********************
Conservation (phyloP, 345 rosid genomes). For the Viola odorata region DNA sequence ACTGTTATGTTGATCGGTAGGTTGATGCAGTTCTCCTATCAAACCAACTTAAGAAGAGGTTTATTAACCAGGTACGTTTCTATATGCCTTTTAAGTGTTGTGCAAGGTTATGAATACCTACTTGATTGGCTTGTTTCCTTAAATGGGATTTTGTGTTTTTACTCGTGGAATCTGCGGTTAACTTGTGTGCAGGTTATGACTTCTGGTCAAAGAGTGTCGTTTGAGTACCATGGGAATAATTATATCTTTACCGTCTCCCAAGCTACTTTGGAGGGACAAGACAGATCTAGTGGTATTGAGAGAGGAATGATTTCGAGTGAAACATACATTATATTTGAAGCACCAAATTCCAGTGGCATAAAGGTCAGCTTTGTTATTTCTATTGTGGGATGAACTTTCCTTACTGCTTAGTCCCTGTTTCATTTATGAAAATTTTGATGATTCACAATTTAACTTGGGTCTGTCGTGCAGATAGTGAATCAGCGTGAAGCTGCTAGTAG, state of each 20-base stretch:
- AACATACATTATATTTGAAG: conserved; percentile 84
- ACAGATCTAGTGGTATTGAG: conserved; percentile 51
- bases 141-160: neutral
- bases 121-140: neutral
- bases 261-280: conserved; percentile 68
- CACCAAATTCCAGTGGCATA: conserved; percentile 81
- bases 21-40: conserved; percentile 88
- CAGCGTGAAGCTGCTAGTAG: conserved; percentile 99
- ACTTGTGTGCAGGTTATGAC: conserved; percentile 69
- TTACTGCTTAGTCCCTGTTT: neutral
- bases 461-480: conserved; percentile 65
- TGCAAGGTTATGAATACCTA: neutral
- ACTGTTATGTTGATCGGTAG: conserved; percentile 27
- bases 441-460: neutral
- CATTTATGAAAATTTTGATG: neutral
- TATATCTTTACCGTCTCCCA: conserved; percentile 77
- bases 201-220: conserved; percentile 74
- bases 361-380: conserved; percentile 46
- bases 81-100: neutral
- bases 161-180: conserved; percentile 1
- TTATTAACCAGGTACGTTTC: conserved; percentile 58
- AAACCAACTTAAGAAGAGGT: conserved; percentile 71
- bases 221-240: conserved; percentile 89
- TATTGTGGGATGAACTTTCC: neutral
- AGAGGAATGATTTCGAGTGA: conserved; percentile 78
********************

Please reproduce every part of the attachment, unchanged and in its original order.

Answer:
Conservation (phyloP, 345 rosid genomes). For the Viola odorata region DNA sequence ACTGTTATGTTGATCGGTAGGTTGATGCAGTTCTCCTATCAAACCAACTTAAGAAGAGGTTTATTAACCAGGTACGTTTCTATATGCCTTTTAAGTGTTGTGCAAGGTTATGAATACCTACTTGATTGGCTTGTTTCCTTAAATGGGATTTTGTGTTTTTACTCGTGGAATCTGCGGTTAACTTGTGTGCAGGTTATGACTTCTGGTCAAAGAGTGTCGTTTGAGTACCATGGGAATAATTATATCTTTACCGTCTCCCAAGCTACTTTGGAGGGACAAGACAGATCTAGTGGTATTGAGAGAGGAATGATTTCGAGTGAAACATACATTATATTTGAAGCACCAAATTCCAGTGGCATAAAGGTCAGCTTTGTTATTTCTATTGTGGGATGAACTTTCCTTACTGCTTAGTCCCTGTTTCATTTATGAAAATTTTGATGATTCACAATTTAACTTGGGTCTGTCGTGCAGATAGTGAATCAGCGTGAAGCTGCTAGTAG, state of each 20-base stretch:
- AACATACATTATATTTGAAG: conserved; percentile 84
- ACAGATCTAGTGGTATTGAG: conserved; percentile 51
- bases 141-160: neutral
- bases 121-140: neutral
- bases 261-280: conserved; percentile 68
- CACCAAATTCCAGTGGCATA: conserved; percentile 81
- bases 21-40: conserved; percentile 88
- CAGCGTGAAGCTGCTAGTAG: conserved; percentile 99
- ACTTGTGTGCAGGTTATGAC: conserved; percentile 69
- TTACTGCTTAGTCCCTGTTT: neutral
- bases 461-480: conserved; percentile 65
- TGCAAGGTTATGAATACCTA: neutral
- ACTGTTATGTTGATCGGTAG: conserved; percentile 27
- bases 441-460: neutral
- CATTTATGAAAATTTTGATG: neutral
- TATATCTTTACCGTCTCCCA: conserved; percentile 77
- bases 201-220: conserved; percentile 74
- bases 361-380: conserved; percentile 46
- bases 81-100: neutral
- bases 161-180: conserved; percentile 1
- TTATTAACCAGGTACGTTTC: conserved; percentile 58
- AAACCAACTTAAGAAGAGGT: conserved; percentile 71
- bases 221-240: conserved; percentile 89
- TATTGTGGGATGAACTTTCC: neutral
- AGAGGAATGATTTCGAGTGA: conserved; percentile 78